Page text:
Malaysia

End of Islam under Pakatan rule, warns Najib

KUALA LUMPUR, Feb 24 ― Voting PKR and PAS will divide the Muslim community and destroy their aqidah (faith), Barisan Nasional (BN) chairman and Prime Minister Datuk Seri Najib Razak has said, in a warning to Malay voters against supporting the opposition in Election 2013.

Najib (picture) also added that supporting DAP would see “Islam oppressed” if the Chinese-dominated component of Pakatan Rakyat (PR) were to be voted into power, according to Sunday Star.

“A vote for PKR will destroy the aqidah (faith) while a vote for PAS will only result in disunity among Muslims,” the Umno president was quoted as saying at the launch of his administration’s “Jelajah Janji Ditepati (Promises Fulfilled Tour)” in Terengganu yesterday.

“As for DAP, a vote for them will see Islam being oppressed”.

The BN chairman’s statement comes amid rising tension between the country’s majority Muslims and minority Christians over the tussle on “Allah”, an Arabic word for god that Muslims insist was exclusive to them.

Malaysian Christians, however, said it was their right to use the term to describe their god, especially for those in Sabah and Sarawak where “Allah” has been used in religious texts and sermons purportedly for centuries.

The term is also used by the Sikhs in their religious scriptures.

The “Allah” storm was reignited recently when DAP secretary-general Lim Guan Eng urged Putrajaya in a Christmas message to lift its ban on the word published in Malay-language bibles shipped to East Malaysia, where the bulk of Malaysia’s 9.2 per cent Christian population reside.

This led to the Sultan of Selangor issuing a blanket ban against non-Muslims using “Allah” in the state, a move that sparked legal confusion in light of the December 2009 High Court ruling that the term was not restricted to Muslims and the Catholic Church had the constitutional right to publish the word in the Malay section of its weekly newspaper, The Herald.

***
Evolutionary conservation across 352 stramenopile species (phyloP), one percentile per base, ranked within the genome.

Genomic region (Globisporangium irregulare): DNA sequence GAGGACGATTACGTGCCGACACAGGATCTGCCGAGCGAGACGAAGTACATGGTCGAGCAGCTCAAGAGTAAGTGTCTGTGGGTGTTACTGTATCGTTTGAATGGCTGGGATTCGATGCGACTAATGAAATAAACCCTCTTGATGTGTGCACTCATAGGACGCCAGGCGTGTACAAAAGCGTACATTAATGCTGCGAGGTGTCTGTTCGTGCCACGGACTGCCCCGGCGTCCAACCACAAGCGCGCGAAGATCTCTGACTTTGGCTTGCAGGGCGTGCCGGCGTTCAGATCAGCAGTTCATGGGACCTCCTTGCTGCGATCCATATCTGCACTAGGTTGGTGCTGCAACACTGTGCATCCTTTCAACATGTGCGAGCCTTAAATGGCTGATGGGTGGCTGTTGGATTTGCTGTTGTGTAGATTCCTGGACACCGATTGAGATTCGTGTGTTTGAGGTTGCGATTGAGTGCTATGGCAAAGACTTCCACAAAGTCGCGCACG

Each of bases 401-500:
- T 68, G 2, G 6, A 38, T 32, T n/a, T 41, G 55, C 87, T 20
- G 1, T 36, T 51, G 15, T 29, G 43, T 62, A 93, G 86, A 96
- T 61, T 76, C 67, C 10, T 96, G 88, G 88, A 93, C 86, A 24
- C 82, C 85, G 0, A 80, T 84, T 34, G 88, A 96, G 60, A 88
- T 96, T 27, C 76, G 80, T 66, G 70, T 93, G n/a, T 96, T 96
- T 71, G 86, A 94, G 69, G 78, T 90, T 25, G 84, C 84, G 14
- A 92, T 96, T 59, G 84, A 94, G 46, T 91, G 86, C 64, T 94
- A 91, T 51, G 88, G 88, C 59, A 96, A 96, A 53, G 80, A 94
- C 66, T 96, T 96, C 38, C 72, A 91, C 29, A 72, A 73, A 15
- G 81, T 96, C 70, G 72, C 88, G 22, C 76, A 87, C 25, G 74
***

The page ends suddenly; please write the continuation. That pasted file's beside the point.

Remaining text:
PR also differed with the Selangor Sultan’s decree, insisting that Islam does not prohibit others from using the word.

Explaining the federal opposition’s position, PAS president Datuk Seri Abdul Hadi Awang told a joint press conference with PR leaders that Christians and other non-Muslim communities should not abuse the word to spread confusion among Muslims but this did not mean they were not allowed to use the word.

The Islamist party, however, was seen backtracking on its position when some members from the party’s highest decision-making body, the Syura Council, said “Allah” can be used orally but not translated in religious texts.

The move drew criticism from DAP chairman Karpal Singh who felt PAS was politicking on the issue to placate its conservative powerbase.

Najib saw this as PAS’s failure to defend Islam, according to a report in New Sunday Times today.

“When DAP belittled Islam, made statements that offended Muslims, what did PAS do? They did nothing and bowed down to DAP leaders,” the English language newspaper quoted the prime minister as saying.

The BN chairman added that voters were beginning to reject the Islamist party as “mengarut (nonsense)”, saying that Muslim voters now look to Barisan Nasional as the only safeguard to the sanctity of Islam.

However, observers noted the Najib administration was unresponsive to calls for intervention by minority groups who felt a concrete policy on the issue could have easily contained the tension and end the controversy.

Najib’s statement also came after he made a rare Vatican visit in mid-2012, in what appeared to be an attempt to repair frayed Muslim-Christian ties.

Political analysts pointed out that communal politicking had escalated in recent months in the run up to Election 2013, which must be held by June.

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